Loans vs. Line of Credit: Which is Better For Your Business?
When your business grows or goes through a short-term cash drought, you need an influx of cash. The bank is the best place to start. They give you two options a loan or a line of credit. It can be hard for a business to decide loans vs. line of credit.
They both can give you the cash you need, but each is different on how the cash gets to you and how you pay it back. As a business owner, you don’t want to make a rash decision that can impact your business for years.
We’ve broken them down and given you plenty of information to determine which is best for you.
Line of Credit Basics
A line of credit isn’t a loan. It’s like a credit card with a limit. When you apply for a line of credit, the bank gives you a set amount that you can have access to. You don’t need to take a penny of it. It can sit there ready to use when needed.
When you decide to take it, you don’t need to take the entire amount. For example, if you had a run on a popular product, but don’t have the cash flow to order more, then you can access your line of credit.
You have a $10,000 line of credit, but only need $200 to cover the costs of the product. You take the money out and then you agree to pay back that amount plus any interest.
In the meantime, your accessible line of credit is $9,800 until the money is paid back. You then have access to the full $10,000 again. You can also take a look at a site like Readies.co.uk to comparison shop the different types of loan and credit lines available.
It’s rare for a business to take out a full amount and instead to take out small amounts when needed.
Benefits of Line of Credit
Financially, the biggest benefit is you don’t need to pay anything until you take the money out. You’re not locked into a monthly payment and you only need to pay the money back that you took out with a little interest.
These are geared more as a short-term loan that is paid back in a few months rather than a multi-year loan. They are commonly referred to as a revolving loan and have lower interest rates than a term loan of similar size.
If you are late on payments, then that rate can increase dramatically, and you can incur fees.
It’s also great to save for an emergency such as a sudden building repair or an increase in product price. Lines of credit are popular with small business that can’t come up the cash fast when a new opportunity arises.
A standard business loan is like a standard loan. You visit the bank and request to borrow a specific amount of money. There is a purpose associated with the loan such as the purchase of a building, fleet of cars, expansion, etc.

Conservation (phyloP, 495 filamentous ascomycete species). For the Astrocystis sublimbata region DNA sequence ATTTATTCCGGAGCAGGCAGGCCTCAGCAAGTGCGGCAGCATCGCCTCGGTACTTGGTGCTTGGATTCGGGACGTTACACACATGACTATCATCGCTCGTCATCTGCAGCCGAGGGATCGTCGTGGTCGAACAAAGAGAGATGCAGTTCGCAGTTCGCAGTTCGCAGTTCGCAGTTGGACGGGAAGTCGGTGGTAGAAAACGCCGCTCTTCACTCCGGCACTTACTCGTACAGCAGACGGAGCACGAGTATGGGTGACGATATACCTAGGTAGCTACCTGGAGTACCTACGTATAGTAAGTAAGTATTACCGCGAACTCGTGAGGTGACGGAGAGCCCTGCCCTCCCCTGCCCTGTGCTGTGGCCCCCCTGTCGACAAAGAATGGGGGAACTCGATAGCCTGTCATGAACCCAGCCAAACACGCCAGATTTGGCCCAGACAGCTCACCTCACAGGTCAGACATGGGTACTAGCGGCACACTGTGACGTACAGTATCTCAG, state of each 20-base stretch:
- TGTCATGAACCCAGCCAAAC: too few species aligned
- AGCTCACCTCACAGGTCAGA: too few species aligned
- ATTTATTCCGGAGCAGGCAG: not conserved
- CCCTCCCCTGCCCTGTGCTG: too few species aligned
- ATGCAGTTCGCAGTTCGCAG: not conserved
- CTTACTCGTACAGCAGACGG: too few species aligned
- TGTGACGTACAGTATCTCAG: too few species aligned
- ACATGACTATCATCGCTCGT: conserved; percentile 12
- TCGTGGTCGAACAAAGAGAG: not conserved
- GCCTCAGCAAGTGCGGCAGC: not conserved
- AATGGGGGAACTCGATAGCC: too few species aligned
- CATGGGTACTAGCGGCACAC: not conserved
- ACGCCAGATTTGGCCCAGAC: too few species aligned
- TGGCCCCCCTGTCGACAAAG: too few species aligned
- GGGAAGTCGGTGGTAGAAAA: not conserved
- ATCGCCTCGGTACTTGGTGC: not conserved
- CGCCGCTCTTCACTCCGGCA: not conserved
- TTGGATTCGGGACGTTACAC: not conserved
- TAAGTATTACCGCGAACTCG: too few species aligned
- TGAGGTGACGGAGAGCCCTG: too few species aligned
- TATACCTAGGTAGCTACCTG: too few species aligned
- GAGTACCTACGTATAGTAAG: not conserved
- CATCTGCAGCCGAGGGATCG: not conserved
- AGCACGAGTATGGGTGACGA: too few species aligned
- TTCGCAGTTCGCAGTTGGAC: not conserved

The bank examines your credit and balances the risks and benefits before determining to allow the loan. Once approved, you work on the length of the loan, interest, payment amount and are given a lump sum of money.
For example, your current building isn’t large enough for your burgeoning and growing business.
You can get a term loan to pay for a new larger facility and moving expenses. It can also go for equipment such as a new oven for a cookie company or new equipment that you use to create a new product.
You pay it back monthly at a set interest rate until loan agreement is fulfilled. They are traditionally used for more long-term investments.
Benefits of Term Loans
The biggest benefit of a term loan is predictability. You know each month you’ll owe the bank a set amount. There’re no worries about that amount changing or the amount owe going up or down. The rate of interest is the same for the life of the loan.
The biggest downside is you likely provided some type of collateral on the loan. If you can’t pay back the loan, then the bank can take that collateral. Keep that in mind when you’re determining your monthly payment amount.
If you pay more, then you can pay towards the principal and lessen the amount of term of the loan. You can do with what you want with the money as soon as you receive it.
Loan vs. Line of Credit
So, you know what the differences are between the two, but which one is the best for your business. It all depends on what you want to do with it.
Lines of credit aren’t meant to be long-term loans. They’re there for an emergency or small thing that didn’t fit into the budget. You need $3,000 for a new furnace or the refrigerators for your produce died. This is something that would probably be better applied to, or paid with credit cards.
It’s not meant for something large like a new building. It can be used for payroll, off-season costs, and restocking inventory. If you use for money-making ventures, then it can end up paying for itself.
Businesses use lines of credit for small purchases a little at a time. Don’t take one out and grab the whole amount at once. You likely need a business loan. It’s easy to learn why if you carefully examine the pros and cons of each method.
If your need is high cost and can take years to pay back, a business loan works best. You get a large lump sum to purchase a new building or other major expense like equipment and pay it back over time.
Which is Best for You?
Ultimately, you need to decide which one is the best for your business needs. Loans vs. line of credit can be a difficult decision, but hopefully, we’ve made it easier for you to choose.
Loans are best for long-term high-cost expenses, but lines of credit are best for short-term expenses and emergencies. What is your business looking for?
If you’re interested in learning more about money and how you can improve your business, then please explore our site.
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